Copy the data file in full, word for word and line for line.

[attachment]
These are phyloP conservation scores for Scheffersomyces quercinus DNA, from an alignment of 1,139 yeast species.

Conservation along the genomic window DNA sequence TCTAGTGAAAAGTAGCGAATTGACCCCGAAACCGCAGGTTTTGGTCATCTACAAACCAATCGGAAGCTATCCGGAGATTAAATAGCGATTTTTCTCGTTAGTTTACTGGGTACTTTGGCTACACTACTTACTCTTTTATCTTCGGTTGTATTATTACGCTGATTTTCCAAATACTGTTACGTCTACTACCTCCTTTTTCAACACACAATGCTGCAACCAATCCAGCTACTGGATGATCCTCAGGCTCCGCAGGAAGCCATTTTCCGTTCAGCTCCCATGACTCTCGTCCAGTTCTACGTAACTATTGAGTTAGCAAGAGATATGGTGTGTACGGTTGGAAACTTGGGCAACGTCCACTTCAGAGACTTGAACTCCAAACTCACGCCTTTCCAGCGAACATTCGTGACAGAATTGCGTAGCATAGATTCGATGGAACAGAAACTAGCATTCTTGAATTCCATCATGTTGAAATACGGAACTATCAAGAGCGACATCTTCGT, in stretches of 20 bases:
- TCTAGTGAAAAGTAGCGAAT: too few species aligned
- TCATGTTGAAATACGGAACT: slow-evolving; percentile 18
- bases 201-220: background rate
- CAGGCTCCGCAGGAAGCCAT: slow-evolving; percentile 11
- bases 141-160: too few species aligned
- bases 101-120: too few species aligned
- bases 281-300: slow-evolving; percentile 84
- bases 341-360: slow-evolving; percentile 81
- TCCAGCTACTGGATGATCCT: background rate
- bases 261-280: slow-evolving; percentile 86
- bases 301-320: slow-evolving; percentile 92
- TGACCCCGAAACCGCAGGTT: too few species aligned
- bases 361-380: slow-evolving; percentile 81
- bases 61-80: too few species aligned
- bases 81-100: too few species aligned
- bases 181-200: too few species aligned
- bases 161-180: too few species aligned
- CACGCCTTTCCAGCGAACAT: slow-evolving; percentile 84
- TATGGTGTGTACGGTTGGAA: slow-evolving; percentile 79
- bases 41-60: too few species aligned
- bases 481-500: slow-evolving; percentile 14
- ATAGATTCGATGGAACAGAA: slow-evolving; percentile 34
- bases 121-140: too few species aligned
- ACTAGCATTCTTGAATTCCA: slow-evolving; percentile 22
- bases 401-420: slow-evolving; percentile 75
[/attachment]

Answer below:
These are phyloP conservation scores for Scheffersomyces quercinus DNA, from an alignment of 1,139 yeast species.

Conservation along the genomic window DNA sequence TCTAGTGAAAAGTAGCGAATTGACCCCGAAACCGCAGGTTTTGGTCATCTACAAACCAATCGGAAGCTATCCGGAGATTAAATAGCGATTTTTCTCGTTAGTTTACTGGGTACTTTGGCTACACTACTTACTCTTTTATCTTCGGTTGTATTATTACGCTGATTTTCCAAATACTGTTACGTCTACTACCTCCTTTTTCAACACACAATGCTGCAACCAATCCAGCTACTGGATGATCCTCAGGCTCCGCAGGAAGCCATTTTCCGTTCAGCTCCCATGACTCTCGTCCAGTTCTACGTAACTATTGAGTTAGCAAGAGATATGGTGTGTACGGTTGGAAACTTGGGCAACGTCCACTTCAGAGACTTGAACTCCAAACTCACGCCTTTCCAGCGAACATTCGTGACAGAATTGCGTAGCATAGATTCGATGGAACAGAAACTAGCATTCTTGAATTCCATCATGTTGAAATACGGAACTATCAAGAGCGACATCTTCGT, in stretches of 20 bases:
- TCTAGTGAAAAGTAGCGAAT: too few species aligned
- TCATGTTGAAATACGGAACT: slow-evolving; percentile 18
- bases 201-220: background rate
- CAGGCTCCGCAGGAAGCCAT: slow-evolving; percentile 11
- bases 141-160: too few species aligned
- bases 101-120: too few species aligned
- bases 281-300: slow-evolving; percentile 84
- bases 341-360: slow-evolving; percentile 81
- TCCAGCTACTGGATGATCCT: background rate
- bases 261-280: slow-evolving; percentile 86
- bases 301-320: slow-evolving; percentile 92
- TGACCCCGAAACCGCAGGTT: too few species aligned
- bases 361-380: slow-evolving; percentile 81
- bases 61-80: too few species aligned
- bases 81-100: too few species aligned
- bases 181-200: too few species aligned
- bases 161-180: too few species aligned
- CACGCCTTTCCAGCGAACAT: slow-evolving; percentile 84
- TATGGTGTGTACGGTTGGAA: slow-evolving; percentile 79
- bases 41-60: too few species aligned
- bases 481-500: slow-evolving; percentile 14
- ATAGATTCGATGGAACAGAA: slow-evolving; percentile 34
- bases 121-140: too few species aligned
- ACTAGCATTCTTGAATTCCA: slow-evolving; percentile 22
- bases 401-420: slow-evolving; percentile 75